In 1951 Turnstile Press published Common's best-known book, the autobiographical Kiddar's Luck, in which he vividly describes his childhood on the streets of Edwardian Tyneside, as seen through the lens of his adult socialism. There are four chapters on his life before five years old – a feat of detailed memory – while his mother's alcoholism and the overbearing father whom Jack at length dramatically defies, form the dark background to the vigorous, at times bravura, narrative. The book found praise as a slice of Geordie naturalism, a convincing depiction of 'the other England' which so beguiled the imagination of contemporary intellectuals. On the other hand, its irony and subtly bitter universality went largely unrecognised.

In The Ampersand (1954) Common took the story further, but his publishers went into liquidation two years later. Neither book had been a commercial success and Common had not completed the trilogy with his long-promised Riches and Rare, a novel set in Newcastle at the time of the General Strike. Interestingly, Lawrence Bradshaw had used Common's brow as a model for his bust of Karl Marx in Highgate Cemetery, saying that he found there a similar patience and understanding.

In 1956 Common embarked upon a two-year stint as guide to Chastleton House in the Cotswolds, a position obtained for him through Sir Richard Rees (editor of Adelphi, 1930–1938). Predictable disagreements with the owner, Alan Clutton-Brock, put an end to an arrangement whereby Common had been able to get some writing done in the winter months.

In 1958 a friend from Frating days, Irene Palmer, was instrumental in obtaining a rented Georgian house at 14 St John Street, in the centre of Newport Pagnell. There Common spent hours working on books for film treatment reviews in the 'garden' (a cemetery), walking with Connie in the countryside they both loved, and reading to his children. His daughter Sally later recalled listening to Shelley and Omar Khayyam in the translation of Edward FitzGerald, whose atheistic stance Common was at pains to emphasise. He had always been interested in astronomy (his Uncle Robin was a flat-earther), and Fred Hoyle's theory of an endlessly self-renewing universe, which dispensed with a creator, was attractive.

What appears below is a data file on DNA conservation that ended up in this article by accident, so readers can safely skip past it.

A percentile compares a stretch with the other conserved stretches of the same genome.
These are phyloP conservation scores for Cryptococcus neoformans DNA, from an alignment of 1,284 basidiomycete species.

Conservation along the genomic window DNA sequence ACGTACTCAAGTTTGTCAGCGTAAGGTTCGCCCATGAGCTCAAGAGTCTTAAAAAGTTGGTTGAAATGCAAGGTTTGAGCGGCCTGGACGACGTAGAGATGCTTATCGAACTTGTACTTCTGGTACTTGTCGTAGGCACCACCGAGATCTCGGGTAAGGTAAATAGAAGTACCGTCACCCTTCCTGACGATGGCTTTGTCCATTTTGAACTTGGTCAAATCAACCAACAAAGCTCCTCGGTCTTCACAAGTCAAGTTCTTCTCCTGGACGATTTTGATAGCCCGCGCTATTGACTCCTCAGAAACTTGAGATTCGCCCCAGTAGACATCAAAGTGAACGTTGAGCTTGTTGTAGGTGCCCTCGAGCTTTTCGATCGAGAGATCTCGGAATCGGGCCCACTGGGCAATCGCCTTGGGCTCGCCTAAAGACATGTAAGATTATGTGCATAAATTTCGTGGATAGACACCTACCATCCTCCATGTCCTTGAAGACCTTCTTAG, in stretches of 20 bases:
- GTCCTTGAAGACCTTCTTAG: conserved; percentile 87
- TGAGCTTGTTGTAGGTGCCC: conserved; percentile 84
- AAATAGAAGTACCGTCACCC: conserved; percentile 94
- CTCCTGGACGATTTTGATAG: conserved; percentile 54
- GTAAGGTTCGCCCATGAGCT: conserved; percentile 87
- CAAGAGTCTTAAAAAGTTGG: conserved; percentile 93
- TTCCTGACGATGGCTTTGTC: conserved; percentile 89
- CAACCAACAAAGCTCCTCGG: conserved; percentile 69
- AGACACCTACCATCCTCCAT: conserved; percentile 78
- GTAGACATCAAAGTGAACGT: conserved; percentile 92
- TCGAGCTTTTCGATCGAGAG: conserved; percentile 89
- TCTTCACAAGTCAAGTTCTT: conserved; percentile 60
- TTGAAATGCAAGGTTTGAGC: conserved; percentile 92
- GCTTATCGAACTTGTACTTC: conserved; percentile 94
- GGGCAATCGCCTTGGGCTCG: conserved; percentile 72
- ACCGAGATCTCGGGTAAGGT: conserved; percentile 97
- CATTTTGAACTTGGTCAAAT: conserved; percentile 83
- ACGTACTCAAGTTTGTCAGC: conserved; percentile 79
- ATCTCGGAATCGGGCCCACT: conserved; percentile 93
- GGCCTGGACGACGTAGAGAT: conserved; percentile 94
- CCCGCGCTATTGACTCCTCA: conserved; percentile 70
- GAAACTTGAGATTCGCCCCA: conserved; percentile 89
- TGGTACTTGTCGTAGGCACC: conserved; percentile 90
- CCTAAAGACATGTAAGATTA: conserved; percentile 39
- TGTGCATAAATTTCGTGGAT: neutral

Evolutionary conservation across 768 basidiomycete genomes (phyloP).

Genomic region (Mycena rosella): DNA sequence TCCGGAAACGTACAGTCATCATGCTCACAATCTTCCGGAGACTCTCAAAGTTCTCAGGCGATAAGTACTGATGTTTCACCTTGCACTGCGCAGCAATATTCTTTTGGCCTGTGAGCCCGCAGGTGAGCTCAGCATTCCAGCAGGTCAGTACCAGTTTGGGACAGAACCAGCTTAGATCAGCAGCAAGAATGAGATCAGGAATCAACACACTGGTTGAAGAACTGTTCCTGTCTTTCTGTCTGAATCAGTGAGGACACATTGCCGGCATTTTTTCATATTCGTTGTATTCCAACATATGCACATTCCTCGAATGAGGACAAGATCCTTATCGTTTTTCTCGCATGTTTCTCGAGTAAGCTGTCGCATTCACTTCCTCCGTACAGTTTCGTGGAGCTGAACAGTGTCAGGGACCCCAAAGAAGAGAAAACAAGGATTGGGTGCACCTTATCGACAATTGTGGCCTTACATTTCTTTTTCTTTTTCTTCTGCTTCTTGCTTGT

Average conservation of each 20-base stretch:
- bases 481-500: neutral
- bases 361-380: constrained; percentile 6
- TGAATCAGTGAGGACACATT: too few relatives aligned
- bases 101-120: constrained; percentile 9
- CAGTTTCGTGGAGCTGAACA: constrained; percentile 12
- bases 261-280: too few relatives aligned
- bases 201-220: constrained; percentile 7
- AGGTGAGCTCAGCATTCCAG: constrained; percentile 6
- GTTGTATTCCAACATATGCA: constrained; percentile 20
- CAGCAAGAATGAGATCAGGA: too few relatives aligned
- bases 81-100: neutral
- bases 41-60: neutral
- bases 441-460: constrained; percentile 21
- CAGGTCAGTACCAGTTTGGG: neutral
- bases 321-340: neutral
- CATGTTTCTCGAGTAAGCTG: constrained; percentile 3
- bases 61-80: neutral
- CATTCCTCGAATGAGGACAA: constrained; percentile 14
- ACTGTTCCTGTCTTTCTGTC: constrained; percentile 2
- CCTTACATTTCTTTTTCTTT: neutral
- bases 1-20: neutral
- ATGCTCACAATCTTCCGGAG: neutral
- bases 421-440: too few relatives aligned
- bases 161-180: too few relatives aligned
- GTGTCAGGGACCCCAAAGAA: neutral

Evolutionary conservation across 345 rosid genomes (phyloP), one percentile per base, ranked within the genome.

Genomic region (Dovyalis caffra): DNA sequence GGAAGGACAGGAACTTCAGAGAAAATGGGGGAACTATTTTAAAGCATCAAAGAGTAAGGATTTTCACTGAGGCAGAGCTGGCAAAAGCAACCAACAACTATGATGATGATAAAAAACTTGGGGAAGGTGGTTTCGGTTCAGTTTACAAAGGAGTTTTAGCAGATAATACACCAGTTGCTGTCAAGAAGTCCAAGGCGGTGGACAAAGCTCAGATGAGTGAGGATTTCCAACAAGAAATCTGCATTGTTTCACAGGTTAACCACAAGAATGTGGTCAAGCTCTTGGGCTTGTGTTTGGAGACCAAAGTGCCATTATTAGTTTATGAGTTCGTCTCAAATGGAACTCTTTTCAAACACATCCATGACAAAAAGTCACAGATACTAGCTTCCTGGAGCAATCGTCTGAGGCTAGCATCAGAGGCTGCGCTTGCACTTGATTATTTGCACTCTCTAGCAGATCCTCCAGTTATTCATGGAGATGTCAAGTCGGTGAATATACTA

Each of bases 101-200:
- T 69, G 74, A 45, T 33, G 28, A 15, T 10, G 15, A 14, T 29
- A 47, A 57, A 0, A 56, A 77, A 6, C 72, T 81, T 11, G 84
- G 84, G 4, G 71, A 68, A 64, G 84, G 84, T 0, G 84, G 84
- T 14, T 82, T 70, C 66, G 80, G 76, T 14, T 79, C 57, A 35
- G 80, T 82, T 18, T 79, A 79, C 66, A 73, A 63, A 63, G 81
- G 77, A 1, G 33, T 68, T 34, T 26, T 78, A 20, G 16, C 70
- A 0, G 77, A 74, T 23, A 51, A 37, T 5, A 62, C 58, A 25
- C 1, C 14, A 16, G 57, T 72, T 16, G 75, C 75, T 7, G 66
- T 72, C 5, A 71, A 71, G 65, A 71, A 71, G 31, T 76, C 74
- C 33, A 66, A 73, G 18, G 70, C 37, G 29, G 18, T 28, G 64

Though not a tactile person, Common was not a stern parent and never struck his children. He had small, feminine hands, badly stained with nicotine, and left domestic work to his wife. He was not a joiner or an activist, nor did he encourage his children to be so. He did, however, blossom in the right setting, often in pubs (a favourite was The Bull in Newport Pagnell), where he enjoyed political arguments with self-taught thinkers like himself. Another favourite haunt was the nearby working men's club on Silver Street, where he took his slippered ease at the bar. He was a connoisseur of beer and was described by his friend Tommy McCulloch as 'fairly jolly' at this period, though he retained his hatred of the 'bulky bourgeoisie' – and kept his Newcastle accent.

Too early (or too old) to be an angry young man of the 1950s, Common was unable to sustain a career in writing. His political attitudes were by now out of fashion, and when he sent the manuscript of In Whitest Britain (1961) to his friend Eric Warman in London, Warman replied in a letter of 7 June 1961 that he was sorry 'such a bloody good writer' could not achieve success. There was too much 'class distinction' in the book, and the downtrodden, golden-hearted workman was a dated 'leading cliché'. Thus Jack Common, perhaps the finest chronicler of the English working class to follow Robert Tressell, spent his last years in Newport Pagnell writing film treatments at poor rates. He died of lung cancer in 1968, leaving a mass of unpublished material, now held in the Robinson Library of the University of Newcastle upon Tyne.

In 2009, North-East poet and scholar Keith Armstrong published 'Common Words and the Wandering Star' about Jack Common and his work. He has drawn extensively on the archive.

In popular culture[edit]

The folk singer/songwriter Jez Lowe has an album entitled Jack Common's Anthem, containing a song of the same name.

References[edit]

  1. ^ Fanfare for the Common Man, Newcastle Chronicle
  2. ^ The Collected Essays, Journalism and Letters of George Orwell Volume 1 – An Age Like This 1945–1950 (Penguin)
  3. ^ E. M. Forster, "The Long Run", The New Statesman, 10 December 1938. Reprinted in P. N. Furbank,(ed.), The Prince's Tale and Other Uncollected Writings. London : Andre Deutsch, 1998. ISBN 0233991689 (p.291)
  4. ^ Jack Common: Forgotten Geordie Writer , Tom Draper, Reflections on Cinema and Culture, July 8, 2014. Accessed October 2014

External links[edit]

For a selection of articles by Jack Common, further biography and a photograph: http://libcom.org/library/jack-common-selected-articles